I wanted to briefly share this awesome victory this afternoon for a client who has been with the firm for over two years.  When you hear the President talk about deporting felons, not families, sometimes those words are not mutually exclusive.  And sometimes (not all the time) the person deserves a break.

Our client (let’s call her Mica) came to the United States still in her teens, got her permanent resident card, and married a U.S. citizen.  She had 6 children who are all U.S. citizens.  By now she has 22 grandchildren, all of whom are U.S. citizens. She lived and worked in the United States for years, paid her taxes, broke no laws, and eventually had to retire because of a back injury. Mica then helped raise several of her grandchildren but has been in and out of a wheelchair for the last 5 years. She has also battled cancer twice, the most recent time having to have high-risk surgery and leaving her without complete control over her body. She needs regular kidney treatment and has no remaining family in Mexico. She owns a home in rural Missouri and is well-loved in her community.

This is not someone who should be deported.

So why was the government trying to deport her?  Well, several years ago someone mailed a package of marijuana to Mica’s home. It was a sting. Several of her adult children were at her home, and the police arrested all of them (including Mica).  Mica ended up pleading guilty to the smallest marijuana possession offense under Missouri law – 1 to 35 grams (a Misdemeanor).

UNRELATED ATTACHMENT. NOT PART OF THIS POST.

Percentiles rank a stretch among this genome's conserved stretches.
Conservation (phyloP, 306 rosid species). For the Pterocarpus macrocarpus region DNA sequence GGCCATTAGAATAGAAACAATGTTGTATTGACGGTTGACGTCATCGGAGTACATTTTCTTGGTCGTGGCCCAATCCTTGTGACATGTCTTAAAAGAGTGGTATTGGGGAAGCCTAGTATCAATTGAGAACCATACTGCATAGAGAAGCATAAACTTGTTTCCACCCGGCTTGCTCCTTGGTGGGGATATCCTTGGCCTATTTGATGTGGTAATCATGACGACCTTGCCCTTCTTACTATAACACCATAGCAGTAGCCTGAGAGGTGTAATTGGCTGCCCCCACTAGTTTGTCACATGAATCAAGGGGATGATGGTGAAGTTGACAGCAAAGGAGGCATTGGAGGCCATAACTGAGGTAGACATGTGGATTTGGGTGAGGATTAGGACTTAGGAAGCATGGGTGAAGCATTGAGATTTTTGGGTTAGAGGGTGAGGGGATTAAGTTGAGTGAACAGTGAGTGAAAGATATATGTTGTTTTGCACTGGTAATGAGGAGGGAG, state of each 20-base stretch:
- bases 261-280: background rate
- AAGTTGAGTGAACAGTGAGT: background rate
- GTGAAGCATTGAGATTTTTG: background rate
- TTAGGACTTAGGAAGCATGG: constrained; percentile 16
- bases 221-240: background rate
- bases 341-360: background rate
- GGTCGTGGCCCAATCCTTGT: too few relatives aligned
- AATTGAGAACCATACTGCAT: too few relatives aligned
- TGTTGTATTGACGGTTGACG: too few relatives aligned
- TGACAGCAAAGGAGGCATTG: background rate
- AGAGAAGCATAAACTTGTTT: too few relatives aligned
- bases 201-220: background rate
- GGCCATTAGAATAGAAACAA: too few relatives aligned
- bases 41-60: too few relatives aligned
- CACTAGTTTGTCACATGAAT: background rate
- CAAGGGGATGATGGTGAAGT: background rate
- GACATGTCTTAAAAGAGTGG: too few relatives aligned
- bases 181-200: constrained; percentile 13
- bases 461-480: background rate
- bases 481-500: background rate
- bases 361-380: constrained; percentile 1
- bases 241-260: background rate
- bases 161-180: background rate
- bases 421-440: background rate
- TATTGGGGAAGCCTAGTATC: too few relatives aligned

The problem is that the immigration statute says even permanent residents can be deported for possessing more than 30 grams of marijuana. 8 USC 1227(a)(2)(B)(i). We argued that because Mica’s conviction was for 1 to 35 grams, the government hadn’t proven it was more than 30 (it could have been for less). The judge disagreed.

The only option left was to apply for “cancellation of removal.” This remedy is only available if a person has been a permanent resident for more than 5 years, has been present more than 7 years after being admitted in any status, and doesn’t have a crime that would be considered an Aggravated Felony.  But those are just the minimum requirements; just being eligible isn’t enough to actually win. People lose, even when they’re eligible, especially if their crimes are serious and they can’t show significant equities in their favor.

We rolled up our sleeves and put together as much evidence I could come up with about what quality person Mica is.  We admitted to her conviction but we also showed that she is a grandmother who has raised  her grandchildren, and that they will all lose if she is deported to live the rest of her years in Mexico, alone and likely bound to a hospital because of the lack of quality in-home care there.

I am happy to report that today we won. In the end, the government prosecutor could see that this person was not a danger and was going to have an incredibly difficult time if deported. Her ongoing kidney treatments alone could make the trip fatal to her.  The result is that Mica gets to stay in the United States with her grandchildren and her children.

When you hear Donald Trump talk about deporting everyone, consider who that might include when you try to envision the cargo trains and fleets of buses it would take to accomplish such a feat.